© T.M.C. Asser Press and the author 2015Joop VoetelinkStatus of Forces: Criminal Jurisdiction over Military Personnel Abroad10.1007/978-94-6265-057-2_6
6. The Sovereign State and the Exercise of Jurisdiction
Faculty of Military Science, Netherlands Defence Academy, Breda, The Netherlands
The status of visiting armed forces and especially criminal jurisdiction over those forces is firmly based in international law. States are the most important legal persons in international law, exercising their sovereign powers as equals. That sovereignty of States, as reflected in the concept of jurisdiction, is central to understanding the status of forces. Although jurisdiction is primarily territorial in nature, a State can exercise its legislative jurisdiction extraterritorially when founded on the principles of jurisdiction. Extraterritorial exercise of adjudicative and enforcement jurisdiction is generally more limited and depends on an explicit legal basis or the consent of another State.
Traditionally, public international law has focused upon the relationship between States as the most important legal subjects within the international system. The Peace of Westphalia of 1648 is generally regarded as a milestone and as the starting point of the modern European State system. Although new legal subjects have gradually made their entry into the international legal system, today the State remains the principal bearer of rights and obligations under international law.
Initially international law was still largely European oriented. However, since the end of the nineteenth century more non-European States have entered the international system.1 Since World War II the number of States has increased exponentially and the international legal system has acquired a truly universal character.2
State sovereignty is reflected in the concept of jurisdiction with which a State exercises its power and authority. Jurisdiction (and the exercise thereof) is an essential characteristic of a State and consists of three elementary State powers: the legislative, enforcement and adjudicative power.3 A State can decide to apply its laws to persons and activities on the basis of its legislative power, referred to as legislative or prescriptive jurisdiction. A State can use its enforcement jurisdiction to secure or compel compliance with the laws (enforcement jurisdiction). Likewise, a State has the power to subject persons and goods to the process of its courts based on its adjudicative jurisdiction. The State’s jurisdiction is primarily territorial in nature, but it can to a certain extent be exercised outside the State’s borders based on criteria such as nationality.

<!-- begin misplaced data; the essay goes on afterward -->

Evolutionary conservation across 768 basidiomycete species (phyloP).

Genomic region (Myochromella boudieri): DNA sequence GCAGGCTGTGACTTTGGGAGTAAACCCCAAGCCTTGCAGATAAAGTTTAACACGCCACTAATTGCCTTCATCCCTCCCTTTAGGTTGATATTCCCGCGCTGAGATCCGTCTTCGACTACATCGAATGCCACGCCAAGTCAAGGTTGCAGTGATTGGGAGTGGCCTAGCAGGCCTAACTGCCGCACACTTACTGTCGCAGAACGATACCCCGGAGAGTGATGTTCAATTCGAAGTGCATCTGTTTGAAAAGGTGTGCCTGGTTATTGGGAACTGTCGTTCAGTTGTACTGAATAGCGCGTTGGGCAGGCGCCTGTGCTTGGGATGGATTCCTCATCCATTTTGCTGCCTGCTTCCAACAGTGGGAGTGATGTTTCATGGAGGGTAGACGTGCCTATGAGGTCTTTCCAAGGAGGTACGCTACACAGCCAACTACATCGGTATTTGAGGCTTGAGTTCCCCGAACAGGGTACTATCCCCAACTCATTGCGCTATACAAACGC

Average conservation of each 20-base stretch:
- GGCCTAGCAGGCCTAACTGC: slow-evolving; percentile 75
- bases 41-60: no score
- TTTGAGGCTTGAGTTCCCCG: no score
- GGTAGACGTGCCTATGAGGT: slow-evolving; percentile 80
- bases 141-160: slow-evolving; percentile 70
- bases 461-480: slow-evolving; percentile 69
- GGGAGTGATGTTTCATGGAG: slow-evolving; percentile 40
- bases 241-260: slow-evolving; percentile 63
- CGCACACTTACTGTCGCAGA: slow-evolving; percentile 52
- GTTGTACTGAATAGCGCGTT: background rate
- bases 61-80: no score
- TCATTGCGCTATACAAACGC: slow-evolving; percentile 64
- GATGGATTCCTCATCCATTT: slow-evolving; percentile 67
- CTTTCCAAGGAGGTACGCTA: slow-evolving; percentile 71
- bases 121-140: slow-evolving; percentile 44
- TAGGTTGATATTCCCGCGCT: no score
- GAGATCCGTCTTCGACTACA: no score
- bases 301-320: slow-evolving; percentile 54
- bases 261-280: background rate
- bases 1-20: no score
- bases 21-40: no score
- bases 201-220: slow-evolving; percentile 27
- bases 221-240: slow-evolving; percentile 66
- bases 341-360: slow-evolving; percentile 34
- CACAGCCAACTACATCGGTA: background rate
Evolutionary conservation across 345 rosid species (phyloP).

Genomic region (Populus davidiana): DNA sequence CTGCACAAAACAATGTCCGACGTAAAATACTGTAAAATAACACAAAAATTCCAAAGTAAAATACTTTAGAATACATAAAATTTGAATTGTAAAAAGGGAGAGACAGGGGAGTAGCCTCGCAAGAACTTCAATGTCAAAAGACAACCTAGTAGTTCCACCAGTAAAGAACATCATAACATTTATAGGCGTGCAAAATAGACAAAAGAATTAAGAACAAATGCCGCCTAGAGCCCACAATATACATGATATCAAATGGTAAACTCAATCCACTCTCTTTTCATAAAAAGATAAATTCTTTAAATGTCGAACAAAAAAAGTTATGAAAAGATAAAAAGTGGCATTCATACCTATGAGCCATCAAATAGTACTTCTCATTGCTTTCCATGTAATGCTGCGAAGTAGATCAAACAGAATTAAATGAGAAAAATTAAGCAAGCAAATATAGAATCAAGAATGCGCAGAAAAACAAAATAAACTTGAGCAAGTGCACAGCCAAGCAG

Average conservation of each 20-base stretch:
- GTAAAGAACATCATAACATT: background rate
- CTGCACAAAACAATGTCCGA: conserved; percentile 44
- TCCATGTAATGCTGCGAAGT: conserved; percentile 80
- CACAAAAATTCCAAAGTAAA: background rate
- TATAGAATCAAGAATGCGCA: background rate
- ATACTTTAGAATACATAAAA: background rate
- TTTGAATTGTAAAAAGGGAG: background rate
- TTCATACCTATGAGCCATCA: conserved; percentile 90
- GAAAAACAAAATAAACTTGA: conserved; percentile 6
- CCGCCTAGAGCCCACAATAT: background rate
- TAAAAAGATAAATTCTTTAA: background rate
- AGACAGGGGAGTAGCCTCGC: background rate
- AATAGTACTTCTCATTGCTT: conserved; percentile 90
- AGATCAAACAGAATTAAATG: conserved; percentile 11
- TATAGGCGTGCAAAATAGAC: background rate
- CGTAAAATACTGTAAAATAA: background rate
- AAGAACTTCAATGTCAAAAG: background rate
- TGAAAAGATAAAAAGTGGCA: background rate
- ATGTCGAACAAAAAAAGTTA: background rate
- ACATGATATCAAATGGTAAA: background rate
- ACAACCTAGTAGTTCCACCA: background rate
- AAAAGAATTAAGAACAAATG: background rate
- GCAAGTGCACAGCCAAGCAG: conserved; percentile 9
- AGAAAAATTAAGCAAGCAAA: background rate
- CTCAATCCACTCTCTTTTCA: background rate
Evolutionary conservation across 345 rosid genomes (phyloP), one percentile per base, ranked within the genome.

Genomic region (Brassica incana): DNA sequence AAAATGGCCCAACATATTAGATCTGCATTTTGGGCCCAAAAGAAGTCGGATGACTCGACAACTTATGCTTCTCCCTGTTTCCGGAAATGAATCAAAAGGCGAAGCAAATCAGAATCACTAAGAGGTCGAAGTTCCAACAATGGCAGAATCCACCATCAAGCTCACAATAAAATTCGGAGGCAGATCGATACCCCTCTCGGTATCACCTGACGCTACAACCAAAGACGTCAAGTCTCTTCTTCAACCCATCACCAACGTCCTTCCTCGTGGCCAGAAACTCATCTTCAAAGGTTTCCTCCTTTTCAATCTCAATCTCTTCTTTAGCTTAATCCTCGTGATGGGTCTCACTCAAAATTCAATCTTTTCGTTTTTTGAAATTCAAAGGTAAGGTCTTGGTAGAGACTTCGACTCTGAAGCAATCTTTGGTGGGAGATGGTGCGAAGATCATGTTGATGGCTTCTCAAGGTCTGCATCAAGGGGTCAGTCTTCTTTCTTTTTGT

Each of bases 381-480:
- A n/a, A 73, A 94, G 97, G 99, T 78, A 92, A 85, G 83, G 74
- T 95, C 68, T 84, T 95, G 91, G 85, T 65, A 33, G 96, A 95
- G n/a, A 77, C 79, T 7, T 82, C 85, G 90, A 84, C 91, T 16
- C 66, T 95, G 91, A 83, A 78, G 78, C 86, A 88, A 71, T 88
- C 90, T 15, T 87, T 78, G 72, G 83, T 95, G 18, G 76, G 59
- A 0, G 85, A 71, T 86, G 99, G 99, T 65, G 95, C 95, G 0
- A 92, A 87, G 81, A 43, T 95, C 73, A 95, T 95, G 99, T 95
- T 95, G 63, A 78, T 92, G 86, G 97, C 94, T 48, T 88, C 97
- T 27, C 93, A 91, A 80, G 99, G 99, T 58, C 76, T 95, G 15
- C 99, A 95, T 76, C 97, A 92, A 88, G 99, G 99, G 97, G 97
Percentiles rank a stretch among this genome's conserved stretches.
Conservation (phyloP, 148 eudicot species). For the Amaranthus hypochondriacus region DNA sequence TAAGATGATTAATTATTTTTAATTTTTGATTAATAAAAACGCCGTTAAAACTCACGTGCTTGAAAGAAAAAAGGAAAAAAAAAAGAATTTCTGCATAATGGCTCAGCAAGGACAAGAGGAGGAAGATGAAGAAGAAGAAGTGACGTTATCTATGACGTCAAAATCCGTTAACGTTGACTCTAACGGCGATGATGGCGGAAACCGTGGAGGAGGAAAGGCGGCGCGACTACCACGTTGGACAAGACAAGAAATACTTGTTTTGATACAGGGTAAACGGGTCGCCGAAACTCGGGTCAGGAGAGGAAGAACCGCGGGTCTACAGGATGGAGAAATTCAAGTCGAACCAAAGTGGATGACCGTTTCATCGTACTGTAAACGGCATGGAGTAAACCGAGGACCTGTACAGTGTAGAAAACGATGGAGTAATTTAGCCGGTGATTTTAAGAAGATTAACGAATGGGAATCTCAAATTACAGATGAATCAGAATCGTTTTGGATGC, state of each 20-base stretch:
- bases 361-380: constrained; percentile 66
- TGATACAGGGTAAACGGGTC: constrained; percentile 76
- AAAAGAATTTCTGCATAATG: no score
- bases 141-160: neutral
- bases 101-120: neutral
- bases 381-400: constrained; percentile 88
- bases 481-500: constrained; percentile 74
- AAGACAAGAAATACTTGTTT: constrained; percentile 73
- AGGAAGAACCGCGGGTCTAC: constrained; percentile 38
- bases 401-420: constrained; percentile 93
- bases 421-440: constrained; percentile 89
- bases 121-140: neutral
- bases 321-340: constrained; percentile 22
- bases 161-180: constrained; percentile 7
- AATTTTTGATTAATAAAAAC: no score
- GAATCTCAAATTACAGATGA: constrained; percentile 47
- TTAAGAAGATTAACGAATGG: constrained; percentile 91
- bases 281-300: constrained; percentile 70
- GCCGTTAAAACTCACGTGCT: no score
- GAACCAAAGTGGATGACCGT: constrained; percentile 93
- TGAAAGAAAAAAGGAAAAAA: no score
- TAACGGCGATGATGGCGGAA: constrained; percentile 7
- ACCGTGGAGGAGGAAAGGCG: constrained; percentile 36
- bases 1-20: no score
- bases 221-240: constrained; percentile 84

This chapter explores various forms of jurisdiction and their underlying principles, while addressing the question to what extent jurisdiction can be exercised extraterritorially. Starting with a description of the development of States within international law (Sect. 6.2), it is followed by a discussion of the sovereign position of a State in its relation with other States (Sect. 6.3) and ends with an analysis of the extraterritorial exercise of jurisdiction (Sect. 6.4).
In Chap. 8, these sections serve as a basis for defining the armed forces position within the sovereign State and this chapter discusses several principles of jurisdiction that are specifically relevant to the military forces.
6.2 The Origin and Development of the Concept of State
International law as we know it today is originally a product of reflection and developments in Europe starting in mediaeval society and continuing from the sixteenth to the eighteenth centuries. Under the influence of the Reformation and the Renaissance the idea that the State was subordinate to a higher worldly and ecclesiastic authority, represented by the Emperor and the Pope, was progressively abandoned.4 The idea emerged that the State should not depend on a higher order, but instead, should constitute the highest sovereign authority administering its territory. The State should be able to exercise this authority free from any external influence and in a position of equality vis-à-vis other States. This sovereign equality is captured in the maxim ‘par in parem non habet imperium’ (an equal has no power over his equal).5 These reflections were embedded in the previously mentioned Westphalia Peace Treaties of 1648,6 often considered the formal ending of the mediaeval feudal political order and the beginning of the modern State system.7
The sovereign State exercises exclusive authority over its own territory and population, which, however, does not imply that it does not affect the interests of other States. The use of the high seas, the establishment of diplomatic relations, or the conclusion of international treaties are examples of activities which involve other States. For this reason States agreed to certain rules, or accepted the existence of such rules, that primarily aimed to curtail sovereign power and to regulate their mutual relations.
These international legal rules were primarily the result of mutual agreements between States, either in the form of treaties or as usage and customs accepted as law. Although the national law element, such as justice and equality, played a role in the formulation of international law, these have become integrated into positive sources of legal obligations. Hence, international law is largely the product of the free will of States.8